Why Intent Should Be Part of Consent
As a community, we are becoming better at sexual health and consent negotiations. To my surprise, ‘intent’ is rarely part of the conversation. Perhaps it should be.
When talking to a new, potential intimate partner, a script is starting to develop around how the conversations go ahead of an interaction.
The conversation usually includes consent (this is what I want/don’t want , what do you want/not want?), and a conversation about sexual health, risks, and risk mitigation (number of current partners, last STI test and results, etc). Between those two conversations, you generally cover enjoyment and health, but there’s a big piece of the puzzle missing: Intent.
People choose to share physical intimacy for all sorts of reasons ; perhaps they enjoy the physical activity, maybe they want to feel intimacy, or it’s possible they want to chase orgasms together. No judgment here – enjoy sex and intimacy for whatever reasons fulfill you. Where things get murkier, is if there’s a lack of clarity about what each partner wants or intends from shared sexual intimacy.
Imagine, for example, that you have a long-standing friendship, and you are drawn to the other person sexually. You could have a consent conversation and a conversation about safer sex. Yet, not talking about your desires for what the sex will mean, could lead to complications or hurt down the road. Communicating your intent – about the feelings or outcomes you wish to experience as a result of shared physical intimacy – not only allows for a more nuanced consent conversation, but it can also spark greater intimacy through the self-revealing that this type of conversation requires.
Beginning an intent conversation can be something as simple as, “Hey, I want to explore a sexual connection with you, but for me, at this time, having sex once or twice is all that I’m looking for. Would that work for you?”
At that point, your friend has the information they need to make a choice. If they see the sexual interaction as a relationship escalation, and they think they may want to be ‘in a relationship’ with you, sharing your intentions provides them with good information.
And they now have a choice. They can state their own expectations, and how they differ. They can choose to have the interaction, with the understanding that it will not lead to a serious relationship. Or they can choose to say “You know… I am sexually attracted to you, but I don’t think a one- or two-time thing would work for me, so I’d rather we just stay friends.”
It’s important to recognize that it’s okay to not be entirely aligned in our intentions. For example, one person may be interested in satisfying a need for touch, while the other person is interested in satisfying a need for emotional closeness; it’s possible to meet both of these intentions in a given interaction. What’s important is that both partners understand where the other person stands, so that they can come to an agreement with full awareness about what to expect from one another.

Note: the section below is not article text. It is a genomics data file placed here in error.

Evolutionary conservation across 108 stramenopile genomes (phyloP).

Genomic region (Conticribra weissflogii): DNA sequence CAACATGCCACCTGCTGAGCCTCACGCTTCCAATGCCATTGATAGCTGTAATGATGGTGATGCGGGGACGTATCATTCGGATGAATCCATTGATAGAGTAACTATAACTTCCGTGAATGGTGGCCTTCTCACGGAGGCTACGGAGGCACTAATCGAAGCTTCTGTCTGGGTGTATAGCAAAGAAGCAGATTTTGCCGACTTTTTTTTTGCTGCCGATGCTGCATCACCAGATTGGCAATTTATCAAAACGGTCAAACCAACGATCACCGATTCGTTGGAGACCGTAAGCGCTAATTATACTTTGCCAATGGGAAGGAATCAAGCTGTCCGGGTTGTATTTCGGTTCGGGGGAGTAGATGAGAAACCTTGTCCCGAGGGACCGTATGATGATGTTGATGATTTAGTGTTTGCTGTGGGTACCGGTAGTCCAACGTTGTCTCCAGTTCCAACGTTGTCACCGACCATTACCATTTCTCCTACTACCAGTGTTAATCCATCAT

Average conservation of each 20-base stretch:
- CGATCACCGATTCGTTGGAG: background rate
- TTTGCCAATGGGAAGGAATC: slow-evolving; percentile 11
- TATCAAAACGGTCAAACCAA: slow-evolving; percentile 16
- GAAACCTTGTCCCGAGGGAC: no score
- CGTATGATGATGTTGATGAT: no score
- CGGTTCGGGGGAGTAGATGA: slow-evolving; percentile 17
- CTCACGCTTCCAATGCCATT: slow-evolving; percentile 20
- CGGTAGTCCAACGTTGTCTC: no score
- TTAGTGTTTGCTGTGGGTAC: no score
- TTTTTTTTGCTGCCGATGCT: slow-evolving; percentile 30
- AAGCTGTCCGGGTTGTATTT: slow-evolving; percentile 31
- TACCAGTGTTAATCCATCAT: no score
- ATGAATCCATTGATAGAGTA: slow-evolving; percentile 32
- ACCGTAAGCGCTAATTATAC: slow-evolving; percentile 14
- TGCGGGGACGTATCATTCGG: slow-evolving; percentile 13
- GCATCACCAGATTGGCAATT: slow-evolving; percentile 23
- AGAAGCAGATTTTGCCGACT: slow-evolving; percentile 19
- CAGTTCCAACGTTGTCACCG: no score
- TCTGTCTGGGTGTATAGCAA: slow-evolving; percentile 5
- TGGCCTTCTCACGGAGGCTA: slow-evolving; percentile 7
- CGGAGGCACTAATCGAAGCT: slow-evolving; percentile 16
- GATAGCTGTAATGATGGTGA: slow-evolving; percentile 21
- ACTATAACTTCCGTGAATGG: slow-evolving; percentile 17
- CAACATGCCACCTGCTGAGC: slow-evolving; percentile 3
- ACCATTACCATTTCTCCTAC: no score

It is worth highlighting, too, of course, that additional information may change how you feel about your imagined outcome. It’s possible that the sexual chemistry is great, and that what you intended as a one-night-stand blooms into something else. The opposite can also be true; perhaps friends are curious about what ‘more’ might look like, but after engaging in play, discover that there’s not as good of a match as they had hoped. That’s fine too . The key is in the communication and the after-care. Sexual consent for a particular activity can be withdrawn at any time – whether it’s our mood, or our intentions, that have changed. Having an intent mismatch is a perfectly fine reason to choose not to engage sexually with someone. Or maybe, you’ll discover you have even more to enjoy with each other when your intentions do align and you both know it.
Consent is about being open and honest about who you are and what you need. Learn to have those vulnerable conversations, and respect where each of you is at. It will lead to a more satisfying, safe, and overall more enjoyable to connection with those you choose to spend time with.
Sex is a loving act, and we owe it to each other to talk about what we want, and what we intend, ahead of time.
About the Author: Haje is the co-host of May I Have This Dance, a podcast about love, intimacy, and sexuality published by the Human Awareness Institute. Find the podcast by searching for ‘May I Have This Dance‘ on iTunes, Google Podcasts, or wherever else you find your podcasts; the first season starts January 1st, 2020.
About the Editor: Kate is the Marketing Director for the Human Awareness Institute and co-host of May I Have This Dance, a podcast about love, intimacy, and sexuality. Find the podcast by searching for ‘May I Have This Dance‘ on iTunes, Google Podcasts, or wherever else you find your podcasts.